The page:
DOI: http://dx.doi.org/10.18203/2320-6012.ijrms20182271

Seroprevalence of chikungunya fever virus and O’nyong Nyong fever virus among febrile patients visiting selected hospitals in 2011-2012 Trans Nzoia County, Kenya

Kevin K. Kamau, Gabriel Magoma, Allan Ole Kwallah, Charles K. Syengo, Matilu Mwau

Abstract


Background: Chikungunya virus (CHIKV) is an alphavirus in the Semliki Forest complex, and is most closely related to O’Nyong Nyong virus (ONNV). CHIKV and ONNV are mosquito-borne alphaviruses endemic in East Africa that cause acute febrile illness and arthralgia. The objectives of this study were to measure seroprevalence of CHIKV and ONNV in selected health facilities in Western Kenya and link it to demographics and other risk factors.

Methods: The study design was cross sectional in selected health facilities. We tested for anti-CHIKV antibodies using In-house Indirect IgG Enzyme Linked Immunosorbent Assay (ELISA) and In-house IgM Capture ELISA and confirmed with Focus Reduction Neutralization Test (FRNT) for specific alphavirus neutralizing antibodies against CHIKV or ONNV. Mean, median and standard deviation were used to summarize the data. Comparisons of means and medians were done using Student’s t test. Prevalence rates were determined using descriptive statistics (e.g. proportions, rates).

Results: From the 382 samples that were successfully collected, 114 (29.84%) had anti-CHIKV antibodies by the ELISA test. Of these, 27 (7.1%) had CHIKV-specific neutralizing antibodies and 5 (1.3%) had ONNV-specific neutralizing antibodies. Age was significantly associated with seropositivity (OR=1.03; P=0.015, 95% C.I 1.01-1.06). Males were less likely to be seropositive (OR=0.67; P=0.358, 95% C.I 0.27-1.52). Risk factors associated with seropositivity included collecting firewood (OR=2.73 95% 1.13- 6.41) and walls with holes and cracks (OR=0.23 95% C.I 0.04 -0.86).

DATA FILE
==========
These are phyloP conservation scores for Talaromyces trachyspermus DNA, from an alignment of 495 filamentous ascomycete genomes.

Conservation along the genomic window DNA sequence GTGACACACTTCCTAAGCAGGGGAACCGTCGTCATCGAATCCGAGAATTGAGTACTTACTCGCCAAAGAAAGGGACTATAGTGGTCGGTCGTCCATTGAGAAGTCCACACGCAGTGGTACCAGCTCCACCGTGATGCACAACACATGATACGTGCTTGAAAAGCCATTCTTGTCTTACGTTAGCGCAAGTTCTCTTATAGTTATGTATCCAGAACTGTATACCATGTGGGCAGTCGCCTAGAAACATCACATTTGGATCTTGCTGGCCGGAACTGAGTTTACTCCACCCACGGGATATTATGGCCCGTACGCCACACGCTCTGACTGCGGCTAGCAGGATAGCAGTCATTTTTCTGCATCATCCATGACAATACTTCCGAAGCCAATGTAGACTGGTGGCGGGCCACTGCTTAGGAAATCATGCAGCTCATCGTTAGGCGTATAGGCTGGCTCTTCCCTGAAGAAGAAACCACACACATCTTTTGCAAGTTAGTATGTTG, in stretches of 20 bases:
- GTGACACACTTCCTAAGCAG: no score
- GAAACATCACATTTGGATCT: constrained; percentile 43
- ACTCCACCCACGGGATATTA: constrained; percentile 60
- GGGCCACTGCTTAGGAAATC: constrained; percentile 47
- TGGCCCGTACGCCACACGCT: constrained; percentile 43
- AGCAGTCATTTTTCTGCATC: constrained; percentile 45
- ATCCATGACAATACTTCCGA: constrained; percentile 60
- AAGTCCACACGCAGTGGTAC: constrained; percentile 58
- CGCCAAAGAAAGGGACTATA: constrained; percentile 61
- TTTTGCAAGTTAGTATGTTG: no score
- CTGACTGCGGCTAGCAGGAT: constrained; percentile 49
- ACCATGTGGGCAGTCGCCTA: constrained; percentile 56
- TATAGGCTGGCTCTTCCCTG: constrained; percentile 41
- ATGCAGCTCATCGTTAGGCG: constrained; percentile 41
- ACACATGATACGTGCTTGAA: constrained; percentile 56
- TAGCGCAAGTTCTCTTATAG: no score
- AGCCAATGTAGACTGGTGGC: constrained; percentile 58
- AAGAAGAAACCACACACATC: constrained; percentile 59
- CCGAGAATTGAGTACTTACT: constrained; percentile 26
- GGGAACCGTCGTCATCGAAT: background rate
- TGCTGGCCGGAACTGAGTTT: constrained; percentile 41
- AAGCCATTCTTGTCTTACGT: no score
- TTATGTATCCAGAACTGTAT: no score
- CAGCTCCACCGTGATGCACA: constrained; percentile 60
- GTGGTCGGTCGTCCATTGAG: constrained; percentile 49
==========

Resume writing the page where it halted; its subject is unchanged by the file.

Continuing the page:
Conclusions: Both CHIKV and ONNV infections were confirmed in the participants’ more so in women and adults, demonstrating undocumented and ongoing transmission in Western Kenya. In 2011 and 2012 CHIKV and ONNV contributed 8.4% of fevers presented in the three selected health facilities in Western Kenya.


Keywords


Chikungunya virus, Focus reduction neutralization test, O’Nyong Nyong virus, Western Kenya

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